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Ex-County Prosecutor Sues to Be Reinstated

Complaint claims law that allowed Attorney General to take over Morris County Prosecutor's Office at Gov. Chris Christie's request is unconstitutional.

Former Morris County Prosecutor Robert Bianchi is suing to try to have the courts overturn a law that allowed the Attorney General to take over the Morris County Prosecutor's Office on Friday at Gov. Chris Christie's request, according to The Star-Ledger.

Bianchi's father filed the lawsuit Monday on his son's behalf, claiming the law that allowed the Attorney General's Office "supersession" on Friday is unconstitutional because it conflicts with another state law that says a governor can only remove a county prosecutor after showing cause and holding a public hearing, the report says.

Christie said in a news conference Friday uncertainty about the status of the position hurts office morale, according to reports.

Christie requested the move in order "to promote an orderly and speedy transition to Prosecutor Bianchi's successor, and to ensure uniform and efficient criminal law enforcement in Morris County," an Attorney General's Office spokesman said Friday.

Bianchi, a Morris Plains resident since 2005, was appointed to a five-year term by Democratic Gov. Jon S. Corzine. The term expired on June 22, but the Democratic-controlled Senate Judiciary Committee has never considered Knapp, the Florham Park attorney nominated by Christie, a Republican, more than six months ago.

Attorney General spokesman Leland Moore said "the Governor is acting on the basis of long-standing powers granted him by the Legislature, and his action is consistent with all Constitutional and statutory authority."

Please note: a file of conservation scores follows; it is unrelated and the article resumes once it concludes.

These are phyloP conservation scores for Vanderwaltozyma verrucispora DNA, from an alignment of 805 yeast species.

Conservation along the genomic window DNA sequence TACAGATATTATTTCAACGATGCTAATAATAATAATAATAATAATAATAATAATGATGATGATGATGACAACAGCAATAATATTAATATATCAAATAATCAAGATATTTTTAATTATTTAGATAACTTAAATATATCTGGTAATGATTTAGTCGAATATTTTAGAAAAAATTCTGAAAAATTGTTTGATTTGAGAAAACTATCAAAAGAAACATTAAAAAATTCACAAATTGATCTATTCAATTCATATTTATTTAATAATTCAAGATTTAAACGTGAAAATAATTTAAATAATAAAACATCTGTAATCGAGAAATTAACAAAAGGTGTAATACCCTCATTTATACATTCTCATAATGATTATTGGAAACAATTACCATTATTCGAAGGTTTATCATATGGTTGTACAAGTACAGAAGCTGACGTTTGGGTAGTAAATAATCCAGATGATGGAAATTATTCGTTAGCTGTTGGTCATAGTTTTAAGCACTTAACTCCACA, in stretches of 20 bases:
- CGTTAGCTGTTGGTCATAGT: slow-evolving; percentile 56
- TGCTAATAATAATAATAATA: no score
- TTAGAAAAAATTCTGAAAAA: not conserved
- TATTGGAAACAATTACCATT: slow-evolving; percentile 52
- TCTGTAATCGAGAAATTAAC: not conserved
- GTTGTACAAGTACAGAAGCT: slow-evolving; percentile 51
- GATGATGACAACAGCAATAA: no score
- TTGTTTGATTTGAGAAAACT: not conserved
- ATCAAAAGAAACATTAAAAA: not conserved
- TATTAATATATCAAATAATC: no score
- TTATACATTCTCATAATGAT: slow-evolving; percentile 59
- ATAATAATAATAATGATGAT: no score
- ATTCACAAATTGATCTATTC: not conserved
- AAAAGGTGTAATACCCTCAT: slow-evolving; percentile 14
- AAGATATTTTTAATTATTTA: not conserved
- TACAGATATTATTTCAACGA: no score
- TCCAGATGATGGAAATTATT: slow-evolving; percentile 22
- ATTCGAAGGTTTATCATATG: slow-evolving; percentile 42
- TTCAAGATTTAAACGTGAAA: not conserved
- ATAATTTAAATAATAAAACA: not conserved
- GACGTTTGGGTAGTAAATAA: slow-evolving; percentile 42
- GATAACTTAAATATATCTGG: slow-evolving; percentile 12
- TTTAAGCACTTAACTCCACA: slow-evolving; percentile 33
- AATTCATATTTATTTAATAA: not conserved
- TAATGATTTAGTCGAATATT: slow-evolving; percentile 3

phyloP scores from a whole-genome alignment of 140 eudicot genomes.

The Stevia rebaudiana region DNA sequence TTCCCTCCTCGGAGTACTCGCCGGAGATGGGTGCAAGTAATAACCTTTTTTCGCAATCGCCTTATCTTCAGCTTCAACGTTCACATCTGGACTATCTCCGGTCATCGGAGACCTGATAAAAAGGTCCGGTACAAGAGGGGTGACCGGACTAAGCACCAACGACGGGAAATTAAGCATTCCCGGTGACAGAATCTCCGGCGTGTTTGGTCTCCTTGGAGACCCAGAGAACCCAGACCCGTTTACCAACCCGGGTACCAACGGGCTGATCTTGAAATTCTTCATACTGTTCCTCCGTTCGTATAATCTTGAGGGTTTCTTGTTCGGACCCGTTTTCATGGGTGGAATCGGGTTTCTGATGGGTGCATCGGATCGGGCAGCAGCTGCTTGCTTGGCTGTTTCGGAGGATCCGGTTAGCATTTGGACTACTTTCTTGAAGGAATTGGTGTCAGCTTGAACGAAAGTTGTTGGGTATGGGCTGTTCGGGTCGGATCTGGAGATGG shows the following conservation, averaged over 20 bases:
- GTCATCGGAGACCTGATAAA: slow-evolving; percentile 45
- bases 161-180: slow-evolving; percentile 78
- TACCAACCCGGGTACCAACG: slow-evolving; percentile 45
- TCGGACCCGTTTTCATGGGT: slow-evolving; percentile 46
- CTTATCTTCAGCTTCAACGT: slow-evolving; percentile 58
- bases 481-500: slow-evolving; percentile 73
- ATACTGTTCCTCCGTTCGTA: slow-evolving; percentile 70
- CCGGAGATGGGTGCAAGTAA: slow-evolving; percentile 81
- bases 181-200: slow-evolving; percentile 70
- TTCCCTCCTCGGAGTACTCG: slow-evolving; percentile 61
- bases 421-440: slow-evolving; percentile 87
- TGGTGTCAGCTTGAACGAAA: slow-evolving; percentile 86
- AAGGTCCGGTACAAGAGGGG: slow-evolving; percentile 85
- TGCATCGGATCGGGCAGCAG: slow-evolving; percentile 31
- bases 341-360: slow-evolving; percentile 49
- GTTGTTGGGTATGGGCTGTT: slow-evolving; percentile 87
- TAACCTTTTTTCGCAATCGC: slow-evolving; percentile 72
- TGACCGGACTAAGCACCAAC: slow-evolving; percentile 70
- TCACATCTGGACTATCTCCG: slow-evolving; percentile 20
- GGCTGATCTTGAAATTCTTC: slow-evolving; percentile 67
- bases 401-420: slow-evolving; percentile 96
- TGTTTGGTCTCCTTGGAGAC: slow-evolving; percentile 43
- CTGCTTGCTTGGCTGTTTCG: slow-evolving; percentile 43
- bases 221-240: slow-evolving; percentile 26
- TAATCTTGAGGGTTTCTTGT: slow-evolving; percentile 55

The Daily Record reported that in 2005 the state Supreme Court issued a ruling that said “Supersession must occur when the Governor requests it, and the Governor has wide discretion in the exercise of that power," including if it is “in furtherance of the interests of the state.”

chatham7 December 19, 2012 at 01:17 PM
"..term expired on June 22, but the Democratic-controlled Senate Judiciary Committee has never considered Knapp..." His term expired months ago and because of the inactivity of the Democratic Senate he should just stay in the position for ever?? Another Democrate with a arrogant sense of entitlement. Now wasting tax payer money with a law suit.
clyde donovan December 19, 2012 at 06:06 PM
Bianchi should move on and get a job instead of being the political pawn of state Sen. Lesniak.
clyde donovan December 19, 2012 at 06:07 PM
You're 100 percent correct.
A. Drahos December 19, 2012 at 10:55 PM
R. Bianchi has done an excellent job as Morris County Prosecutor. Let's look past politics and just consider results.
Curlyq December 20, 2012 at 03:10 AM
The federal government should look in to that state senators client list at his law firm.
MTSO December 20, 2012 at 04:39 AM
He was appointed for 5 years and his term is over..... Move on.
Robbie December 21, 2012 at 10:28 PM